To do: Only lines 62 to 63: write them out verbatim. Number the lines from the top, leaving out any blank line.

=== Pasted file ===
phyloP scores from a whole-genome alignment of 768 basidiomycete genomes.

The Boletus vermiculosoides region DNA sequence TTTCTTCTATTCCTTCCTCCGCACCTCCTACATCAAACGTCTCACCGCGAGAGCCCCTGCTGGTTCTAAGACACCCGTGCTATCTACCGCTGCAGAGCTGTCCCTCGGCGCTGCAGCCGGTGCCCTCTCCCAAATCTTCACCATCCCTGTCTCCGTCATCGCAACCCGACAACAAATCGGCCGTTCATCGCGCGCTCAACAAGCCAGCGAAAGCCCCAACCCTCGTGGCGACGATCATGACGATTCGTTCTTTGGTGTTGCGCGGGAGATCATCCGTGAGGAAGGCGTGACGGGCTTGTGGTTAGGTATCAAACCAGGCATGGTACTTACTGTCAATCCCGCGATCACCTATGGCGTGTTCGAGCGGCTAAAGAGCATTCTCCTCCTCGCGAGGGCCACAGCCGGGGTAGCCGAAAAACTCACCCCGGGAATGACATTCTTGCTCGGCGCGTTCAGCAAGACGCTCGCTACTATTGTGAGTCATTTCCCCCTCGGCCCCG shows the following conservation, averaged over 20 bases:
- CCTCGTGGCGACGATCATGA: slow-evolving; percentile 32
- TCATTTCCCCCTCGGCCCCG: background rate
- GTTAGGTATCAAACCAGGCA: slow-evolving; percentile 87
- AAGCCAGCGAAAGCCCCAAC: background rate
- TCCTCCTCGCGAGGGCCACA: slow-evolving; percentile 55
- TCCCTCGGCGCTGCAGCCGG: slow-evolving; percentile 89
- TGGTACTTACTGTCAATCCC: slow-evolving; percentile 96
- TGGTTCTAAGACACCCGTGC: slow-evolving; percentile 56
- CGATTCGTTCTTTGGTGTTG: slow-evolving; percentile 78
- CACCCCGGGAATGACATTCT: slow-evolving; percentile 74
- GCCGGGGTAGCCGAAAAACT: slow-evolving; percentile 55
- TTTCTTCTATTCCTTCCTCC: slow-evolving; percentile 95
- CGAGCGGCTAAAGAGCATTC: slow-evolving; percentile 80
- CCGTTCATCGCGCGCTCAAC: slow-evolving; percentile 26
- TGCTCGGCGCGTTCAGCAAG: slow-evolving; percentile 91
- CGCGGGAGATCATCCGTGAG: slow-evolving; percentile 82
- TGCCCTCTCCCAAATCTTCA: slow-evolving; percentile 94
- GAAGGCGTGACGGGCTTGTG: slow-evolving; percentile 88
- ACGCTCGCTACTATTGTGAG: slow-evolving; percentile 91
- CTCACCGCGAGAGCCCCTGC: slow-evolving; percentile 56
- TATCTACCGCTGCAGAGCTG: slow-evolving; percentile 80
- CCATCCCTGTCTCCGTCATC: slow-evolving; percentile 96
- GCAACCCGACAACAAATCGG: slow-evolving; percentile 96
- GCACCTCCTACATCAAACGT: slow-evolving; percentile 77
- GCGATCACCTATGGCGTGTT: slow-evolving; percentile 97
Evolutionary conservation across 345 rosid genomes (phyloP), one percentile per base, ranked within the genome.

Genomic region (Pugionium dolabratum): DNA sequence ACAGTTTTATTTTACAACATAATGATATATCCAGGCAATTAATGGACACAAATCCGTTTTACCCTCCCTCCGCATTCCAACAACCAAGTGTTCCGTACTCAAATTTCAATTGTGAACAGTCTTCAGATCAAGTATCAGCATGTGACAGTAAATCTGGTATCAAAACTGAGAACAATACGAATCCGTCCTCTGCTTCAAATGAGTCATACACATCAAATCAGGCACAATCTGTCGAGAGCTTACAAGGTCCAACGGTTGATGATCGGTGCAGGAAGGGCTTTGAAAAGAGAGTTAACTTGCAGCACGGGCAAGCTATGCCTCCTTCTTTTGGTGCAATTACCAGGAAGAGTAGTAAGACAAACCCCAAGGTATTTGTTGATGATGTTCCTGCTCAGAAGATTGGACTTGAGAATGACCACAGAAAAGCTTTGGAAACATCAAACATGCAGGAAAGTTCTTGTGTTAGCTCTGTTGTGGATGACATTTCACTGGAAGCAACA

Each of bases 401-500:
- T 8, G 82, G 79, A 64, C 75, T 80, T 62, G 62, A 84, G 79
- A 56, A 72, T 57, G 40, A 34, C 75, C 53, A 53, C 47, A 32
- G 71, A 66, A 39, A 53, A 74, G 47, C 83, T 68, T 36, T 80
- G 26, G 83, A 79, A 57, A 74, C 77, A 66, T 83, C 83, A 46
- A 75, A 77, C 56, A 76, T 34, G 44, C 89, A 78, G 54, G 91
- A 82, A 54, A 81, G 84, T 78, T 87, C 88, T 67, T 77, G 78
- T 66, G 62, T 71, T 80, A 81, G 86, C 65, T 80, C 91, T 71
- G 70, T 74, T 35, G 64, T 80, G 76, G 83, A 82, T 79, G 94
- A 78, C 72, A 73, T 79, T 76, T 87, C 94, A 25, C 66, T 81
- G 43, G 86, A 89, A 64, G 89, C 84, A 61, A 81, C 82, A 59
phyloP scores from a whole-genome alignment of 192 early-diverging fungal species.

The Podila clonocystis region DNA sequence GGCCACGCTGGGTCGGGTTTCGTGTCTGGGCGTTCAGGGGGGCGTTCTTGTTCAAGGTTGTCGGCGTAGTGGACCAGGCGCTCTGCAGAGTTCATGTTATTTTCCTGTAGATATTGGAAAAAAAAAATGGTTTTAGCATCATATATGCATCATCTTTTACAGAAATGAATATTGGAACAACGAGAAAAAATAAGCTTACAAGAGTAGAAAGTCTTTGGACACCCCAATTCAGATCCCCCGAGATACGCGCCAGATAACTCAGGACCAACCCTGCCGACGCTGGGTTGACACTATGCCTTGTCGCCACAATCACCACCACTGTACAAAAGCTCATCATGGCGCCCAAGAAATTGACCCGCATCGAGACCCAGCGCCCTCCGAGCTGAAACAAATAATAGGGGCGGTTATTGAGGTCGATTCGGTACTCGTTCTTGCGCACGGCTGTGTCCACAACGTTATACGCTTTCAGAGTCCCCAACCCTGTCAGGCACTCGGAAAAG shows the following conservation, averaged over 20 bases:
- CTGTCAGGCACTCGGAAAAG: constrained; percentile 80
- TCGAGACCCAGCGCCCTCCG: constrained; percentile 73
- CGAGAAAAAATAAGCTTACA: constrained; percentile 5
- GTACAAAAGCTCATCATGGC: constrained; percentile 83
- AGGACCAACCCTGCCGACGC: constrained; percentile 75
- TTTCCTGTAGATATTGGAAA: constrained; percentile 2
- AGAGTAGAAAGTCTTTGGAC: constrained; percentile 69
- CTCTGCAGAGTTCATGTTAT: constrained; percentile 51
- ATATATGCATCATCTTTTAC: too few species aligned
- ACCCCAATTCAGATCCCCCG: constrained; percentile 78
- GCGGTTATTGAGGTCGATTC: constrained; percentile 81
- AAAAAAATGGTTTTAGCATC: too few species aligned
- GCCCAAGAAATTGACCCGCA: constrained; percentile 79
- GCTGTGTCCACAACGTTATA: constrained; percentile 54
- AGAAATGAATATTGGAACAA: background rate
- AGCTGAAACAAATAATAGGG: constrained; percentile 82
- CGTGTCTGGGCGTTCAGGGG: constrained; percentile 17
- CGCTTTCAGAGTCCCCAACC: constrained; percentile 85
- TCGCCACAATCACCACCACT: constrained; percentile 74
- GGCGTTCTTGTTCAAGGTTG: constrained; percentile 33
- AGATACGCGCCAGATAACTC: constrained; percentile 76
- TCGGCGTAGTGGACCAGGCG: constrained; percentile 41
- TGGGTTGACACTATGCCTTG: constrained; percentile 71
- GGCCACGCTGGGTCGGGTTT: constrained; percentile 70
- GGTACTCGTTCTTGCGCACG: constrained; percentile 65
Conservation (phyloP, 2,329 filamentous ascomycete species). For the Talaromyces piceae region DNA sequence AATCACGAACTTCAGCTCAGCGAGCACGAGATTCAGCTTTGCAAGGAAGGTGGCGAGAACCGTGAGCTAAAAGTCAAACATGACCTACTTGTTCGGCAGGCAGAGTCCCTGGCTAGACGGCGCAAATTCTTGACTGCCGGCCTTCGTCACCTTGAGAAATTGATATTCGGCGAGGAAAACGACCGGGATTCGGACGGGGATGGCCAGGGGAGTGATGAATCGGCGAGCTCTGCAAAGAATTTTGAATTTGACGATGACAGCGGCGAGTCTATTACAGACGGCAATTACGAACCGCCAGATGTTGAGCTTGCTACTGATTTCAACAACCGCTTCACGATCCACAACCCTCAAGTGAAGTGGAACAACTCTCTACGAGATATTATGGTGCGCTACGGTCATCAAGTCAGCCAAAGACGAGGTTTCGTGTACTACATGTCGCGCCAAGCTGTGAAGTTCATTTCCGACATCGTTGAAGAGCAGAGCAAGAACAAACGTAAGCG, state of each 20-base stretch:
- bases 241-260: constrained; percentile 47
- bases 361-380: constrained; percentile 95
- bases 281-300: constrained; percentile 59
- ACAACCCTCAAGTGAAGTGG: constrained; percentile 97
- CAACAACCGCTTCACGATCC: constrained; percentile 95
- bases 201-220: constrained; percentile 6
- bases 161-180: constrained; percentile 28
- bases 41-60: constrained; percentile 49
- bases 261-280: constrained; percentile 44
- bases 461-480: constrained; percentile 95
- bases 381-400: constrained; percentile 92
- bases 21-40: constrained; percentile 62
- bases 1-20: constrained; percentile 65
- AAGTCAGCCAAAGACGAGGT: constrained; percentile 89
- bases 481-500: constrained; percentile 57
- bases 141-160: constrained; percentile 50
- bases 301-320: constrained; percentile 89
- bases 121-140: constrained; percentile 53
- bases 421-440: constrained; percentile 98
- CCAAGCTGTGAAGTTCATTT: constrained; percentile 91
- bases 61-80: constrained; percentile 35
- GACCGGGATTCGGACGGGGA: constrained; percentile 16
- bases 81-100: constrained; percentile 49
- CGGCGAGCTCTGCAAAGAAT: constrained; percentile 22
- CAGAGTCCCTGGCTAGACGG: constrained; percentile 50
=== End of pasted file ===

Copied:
- GGCGTTCTTGTTCAAGGTTG: constrained; percentile 33
- AGATACGCGCCAGATAACTC: constrained; percentile 76